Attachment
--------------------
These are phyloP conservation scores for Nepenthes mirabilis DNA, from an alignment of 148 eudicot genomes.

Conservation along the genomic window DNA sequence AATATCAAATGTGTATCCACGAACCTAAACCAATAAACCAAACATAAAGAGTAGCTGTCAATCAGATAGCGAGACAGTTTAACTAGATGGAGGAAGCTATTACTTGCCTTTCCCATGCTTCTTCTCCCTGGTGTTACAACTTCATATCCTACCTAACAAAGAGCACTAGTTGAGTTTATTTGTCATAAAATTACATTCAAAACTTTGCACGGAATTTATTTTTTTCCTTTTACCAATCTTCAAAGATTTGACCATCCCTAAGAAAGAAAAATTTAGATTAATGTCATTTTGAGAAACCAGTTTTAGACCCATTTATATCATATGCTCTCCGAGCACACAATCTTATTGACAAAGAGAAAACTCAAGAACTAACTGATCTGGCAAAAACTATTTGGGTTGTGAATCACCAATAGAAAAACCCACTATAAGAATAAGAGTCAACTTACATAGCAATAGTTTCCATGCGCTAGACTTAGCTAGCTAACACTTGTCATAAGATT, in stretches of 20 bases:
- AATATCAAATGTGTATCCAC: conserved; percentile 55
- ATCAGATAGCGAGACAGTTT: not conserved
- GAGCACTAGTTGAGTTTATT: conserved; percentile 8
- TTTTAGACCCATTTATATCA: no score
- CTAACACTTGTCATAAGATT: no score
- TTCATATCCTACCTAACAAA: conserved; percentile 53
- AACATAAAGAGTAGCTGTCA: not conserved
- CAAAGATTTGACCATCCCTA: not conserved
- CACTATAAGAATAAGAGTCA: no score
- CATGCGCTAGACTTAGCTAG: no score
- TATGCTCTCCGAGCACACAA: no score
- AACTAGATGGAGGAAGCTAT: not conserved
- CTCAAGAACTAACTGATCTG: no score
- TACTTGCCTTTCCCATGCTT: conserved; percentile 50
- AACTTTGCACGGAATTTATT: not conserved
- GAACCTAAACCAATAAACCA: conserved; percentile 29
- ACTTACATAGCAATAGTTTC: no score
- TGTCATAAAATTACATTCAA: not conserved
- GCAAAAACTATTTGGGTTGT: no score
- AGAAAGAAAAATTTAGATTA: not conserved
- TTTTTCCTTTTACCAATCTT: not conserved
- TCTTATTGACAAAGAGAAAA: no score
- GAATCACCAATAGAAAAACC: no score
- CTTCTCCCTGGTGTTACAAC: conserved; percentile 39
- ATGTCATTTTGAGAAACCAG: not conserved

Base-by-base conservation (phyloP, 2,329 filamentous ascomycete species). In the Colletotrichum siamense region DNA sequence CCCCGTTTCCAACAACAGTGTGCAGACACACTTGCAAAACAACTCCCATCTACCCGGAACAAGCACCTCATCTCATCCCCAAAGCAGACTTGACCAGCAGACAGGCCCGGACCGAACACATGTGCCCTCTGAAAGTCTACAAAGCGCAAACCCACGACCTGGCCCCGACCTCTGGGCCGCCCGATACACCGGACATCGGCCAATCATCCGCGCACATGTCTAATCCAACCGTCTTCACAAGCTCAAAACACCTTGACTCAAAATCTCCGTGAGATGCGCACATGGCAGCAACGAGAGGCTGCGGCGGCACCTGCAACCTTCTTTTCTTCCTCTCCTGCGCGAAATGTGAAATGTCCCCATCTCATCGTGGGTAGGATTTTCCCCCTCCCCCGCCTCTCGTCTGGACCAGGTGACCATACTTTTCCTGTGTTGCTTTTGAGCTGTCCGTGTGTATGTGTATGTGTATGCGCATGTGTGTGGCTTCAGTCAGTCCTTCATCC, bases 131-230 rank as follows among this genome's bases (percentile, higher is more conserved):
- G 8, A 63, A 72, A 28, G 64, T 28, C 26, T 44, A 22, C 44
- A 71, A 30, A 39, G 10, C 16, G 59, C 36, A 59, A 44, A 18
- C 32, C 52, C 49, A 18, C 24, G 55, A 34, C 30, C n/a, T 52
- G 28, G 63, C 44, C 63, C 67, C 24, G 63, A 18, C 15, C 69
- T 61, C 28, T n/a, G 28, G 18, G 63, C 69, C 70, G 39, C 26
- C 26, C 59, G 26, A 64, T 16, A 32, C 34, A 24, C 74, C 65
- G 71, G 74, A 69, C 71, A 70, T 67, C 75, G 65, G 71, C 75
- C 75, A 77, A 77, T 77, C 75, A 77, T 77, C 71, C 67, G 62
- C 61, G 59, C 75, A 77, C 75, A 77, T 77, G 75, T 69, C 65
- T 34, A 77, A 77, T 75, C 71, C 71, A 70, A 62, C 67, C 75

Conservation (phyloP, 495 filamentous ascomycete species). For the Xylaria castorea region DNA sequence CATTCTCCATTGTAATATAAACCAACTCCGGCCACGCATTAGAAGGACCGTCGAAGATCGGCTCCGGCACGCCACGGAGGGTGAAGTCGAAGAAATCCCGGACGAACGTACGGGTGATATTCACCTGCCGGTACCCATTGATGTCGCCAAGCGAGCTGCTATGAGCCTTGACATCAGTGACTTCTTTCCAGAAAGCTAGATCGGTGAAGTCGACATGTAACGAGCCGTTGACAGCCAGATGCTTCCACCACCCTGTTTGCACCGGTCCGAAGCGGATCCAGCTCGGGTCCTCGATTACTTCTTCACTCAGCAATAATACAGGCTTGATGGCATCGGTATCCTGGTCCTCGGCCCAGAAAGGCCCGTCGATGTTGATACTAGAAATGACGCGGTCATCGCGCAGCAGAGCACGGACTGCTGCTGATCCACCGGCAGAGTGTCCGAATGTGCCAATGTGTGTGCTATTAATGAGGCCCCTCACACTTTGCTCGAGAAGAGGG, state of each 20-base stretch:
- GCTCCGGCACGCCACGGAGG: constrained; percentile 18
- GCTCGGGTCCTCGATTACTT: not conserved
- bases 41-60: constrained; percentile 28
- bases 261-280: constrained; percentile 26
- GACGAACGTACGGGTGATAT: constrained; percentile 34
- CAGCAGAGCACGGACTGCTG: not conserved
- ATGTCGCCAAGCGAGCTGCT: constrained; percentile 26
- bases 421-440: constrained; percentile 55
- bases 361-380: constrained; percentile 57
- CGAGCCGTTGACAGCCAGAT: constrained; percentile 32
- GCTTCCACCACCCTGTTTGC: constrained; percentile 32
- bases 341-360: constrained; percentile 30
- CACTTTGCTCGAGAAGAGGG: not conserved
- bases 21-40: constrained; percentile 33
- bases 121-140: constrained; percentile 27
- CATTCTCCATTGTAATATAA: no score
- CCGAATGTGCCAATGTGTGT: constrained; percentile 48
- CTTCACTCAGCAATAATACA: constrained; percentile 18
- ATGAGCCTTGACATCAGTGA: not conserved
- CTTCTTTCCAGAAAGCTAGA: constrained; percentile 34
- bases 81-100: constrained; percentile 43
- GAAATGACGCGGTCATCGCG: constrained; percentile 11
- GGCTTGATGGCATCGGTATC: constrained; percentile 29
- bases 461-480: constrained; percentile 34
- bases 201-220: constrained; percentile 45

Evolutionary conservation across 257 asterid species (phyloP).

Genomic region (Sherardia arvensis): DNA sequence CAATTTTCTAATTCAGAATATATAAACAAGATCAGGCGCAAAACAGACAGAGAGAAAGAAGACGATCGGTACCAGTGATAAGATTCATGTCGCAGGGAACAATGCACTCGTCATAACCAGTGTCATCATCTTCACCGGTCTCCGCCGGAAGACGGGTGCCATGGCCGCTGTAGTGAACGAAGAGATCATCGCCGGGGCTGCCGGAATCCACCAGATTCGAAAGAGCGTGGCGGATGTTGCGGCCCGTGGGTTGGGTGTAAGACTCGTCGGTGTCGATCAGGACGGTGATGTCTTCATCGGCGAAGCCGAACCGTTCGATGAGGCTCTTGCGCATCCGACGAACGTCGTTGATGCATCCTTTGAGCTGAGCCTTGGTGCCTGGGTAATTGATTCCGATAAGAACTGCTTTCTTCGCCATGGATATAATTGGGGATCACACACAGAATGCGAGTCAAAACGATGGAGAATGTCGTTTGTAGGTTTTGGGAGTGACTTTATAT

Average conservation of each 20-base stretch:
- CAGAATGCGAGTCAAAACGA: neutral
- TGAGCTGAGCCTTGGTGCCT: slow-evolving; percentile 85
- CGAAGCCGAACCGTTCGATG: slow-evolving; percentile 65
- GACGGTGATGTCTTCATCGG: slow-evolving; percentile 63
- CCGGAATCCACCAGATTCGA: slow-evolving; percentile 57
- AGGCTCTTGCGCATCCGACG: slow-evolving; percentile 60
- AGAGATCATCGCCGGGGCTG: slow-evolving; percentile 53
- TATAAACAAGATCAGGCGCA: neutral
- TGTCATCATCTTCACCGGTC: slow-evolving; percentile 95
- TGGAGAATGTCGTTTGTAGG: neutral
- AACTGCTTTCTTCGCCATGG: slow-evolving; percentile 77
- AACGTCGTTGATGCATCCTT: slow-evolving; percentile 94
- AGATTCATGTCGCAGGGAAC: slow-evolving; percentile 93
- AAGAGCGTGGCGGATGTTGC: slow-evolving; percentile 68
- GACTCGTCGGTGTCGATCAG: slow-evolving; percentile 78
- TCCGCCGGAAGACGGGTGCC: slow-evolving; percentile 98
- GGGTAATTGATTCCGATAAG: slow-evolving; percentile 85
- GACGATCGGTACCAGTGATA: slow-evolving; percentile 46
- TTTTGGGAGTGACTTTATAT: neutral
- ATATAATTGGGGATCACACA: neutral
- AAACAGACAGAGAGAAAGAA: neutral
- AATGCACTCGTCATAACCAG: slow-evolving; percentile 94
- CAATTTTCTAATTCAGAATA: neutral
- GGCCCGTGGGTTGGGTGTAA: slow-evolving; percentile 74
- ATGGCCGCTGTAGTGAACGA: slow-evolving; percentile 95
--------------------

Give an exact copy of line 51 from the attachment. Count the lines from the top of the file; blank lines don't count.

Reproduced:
- bases 341-360: constrained; percentile 30